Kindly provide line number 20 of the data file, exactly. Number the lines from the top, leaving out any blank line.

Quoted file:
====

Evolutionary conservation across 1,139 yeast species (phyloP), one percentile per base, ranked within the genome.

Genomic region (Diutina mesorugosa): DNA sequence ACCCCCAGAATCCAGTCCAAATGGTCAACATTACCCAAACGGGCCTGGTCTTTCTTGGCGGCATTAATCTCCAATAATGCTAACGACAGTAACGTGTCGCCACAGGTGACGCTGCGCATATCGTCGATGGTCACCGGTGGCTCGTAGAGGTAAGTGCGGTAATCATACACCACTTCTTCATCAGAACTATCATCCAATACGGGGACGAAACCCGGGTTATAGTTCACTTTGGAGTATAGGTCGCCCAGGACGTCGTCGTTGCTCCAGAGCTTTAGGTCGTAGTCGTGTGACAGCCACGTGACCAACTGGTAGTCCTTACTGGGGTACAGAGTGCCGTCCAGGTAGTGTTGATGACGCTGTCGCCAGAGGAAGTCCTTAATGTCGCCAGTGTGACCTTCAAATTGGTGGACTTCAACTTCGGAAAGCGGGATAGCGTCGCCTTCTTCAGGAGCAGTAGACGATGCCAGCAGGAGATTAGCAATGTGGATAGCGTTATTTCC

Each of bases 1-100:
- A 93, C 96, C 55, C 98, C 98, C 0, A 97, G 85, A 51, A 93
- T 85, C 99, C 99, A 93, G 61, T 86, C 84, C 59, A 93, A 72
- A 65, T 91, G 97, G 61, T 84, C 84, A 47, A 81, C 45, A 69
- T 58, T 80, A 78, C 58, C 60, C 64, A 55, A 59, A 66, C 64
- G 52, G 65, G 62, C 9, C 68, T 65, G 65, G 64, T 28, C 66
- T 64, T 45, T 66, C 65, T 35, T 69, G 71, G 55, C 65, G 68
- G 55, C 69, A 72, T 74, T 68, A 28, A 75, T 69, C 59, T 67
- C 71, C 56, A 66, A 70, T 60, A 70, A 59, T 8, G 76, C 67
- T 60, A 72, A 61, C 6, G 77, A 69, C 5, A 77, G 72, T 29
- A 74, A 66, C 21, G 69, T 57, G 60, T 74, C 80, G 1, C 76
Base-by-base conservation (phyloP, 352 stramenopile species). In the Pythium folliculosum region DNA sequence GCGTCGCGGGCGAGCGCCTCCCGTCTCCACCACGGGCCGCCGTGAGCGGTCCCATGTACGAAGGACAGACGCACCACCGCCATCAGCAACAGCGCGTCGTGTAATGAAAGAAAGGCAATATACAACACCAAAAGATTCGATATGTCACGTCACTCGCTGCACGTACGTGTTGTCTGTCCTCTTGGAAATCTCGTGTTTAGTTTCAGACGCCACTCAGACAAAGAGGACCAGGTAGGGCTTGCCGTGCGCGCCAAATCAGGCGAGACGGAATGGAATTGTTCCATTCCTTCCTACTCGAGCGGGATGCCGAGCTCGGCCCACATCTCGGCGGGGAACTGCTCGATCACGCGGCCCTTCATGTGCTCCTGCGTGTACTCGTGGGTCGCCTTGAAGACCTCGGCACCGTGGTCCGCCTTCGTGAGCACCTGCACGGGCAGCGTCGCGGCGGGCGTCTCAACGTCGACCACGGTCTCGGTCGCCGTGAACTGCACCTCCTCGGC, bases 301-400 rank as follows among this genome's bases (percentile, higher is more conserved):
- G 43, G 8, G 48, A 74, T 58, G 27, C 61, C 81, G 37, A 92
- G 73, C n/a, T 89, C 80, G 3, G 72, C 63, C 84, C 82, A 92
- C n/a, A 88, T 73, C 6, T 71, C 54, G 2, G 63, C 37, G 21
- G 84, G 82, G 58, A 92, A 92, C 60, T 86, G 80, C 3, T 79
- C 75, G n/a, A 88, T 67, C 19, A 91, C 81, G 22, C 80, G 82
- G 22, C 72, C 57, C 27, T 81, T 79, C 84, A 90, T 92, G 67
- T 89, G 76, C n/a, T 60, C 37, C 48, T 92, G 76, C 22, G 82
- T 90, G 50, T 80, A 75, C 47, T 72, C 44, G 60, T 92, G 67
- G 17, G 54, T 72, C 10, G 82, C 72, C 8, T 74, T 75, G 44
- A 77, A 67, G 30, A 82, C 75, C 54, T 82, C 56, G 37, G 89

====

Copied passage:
- G 22, C 72, C 57, C 27, T 81, T 79, C 84, A 90, T 92, G 67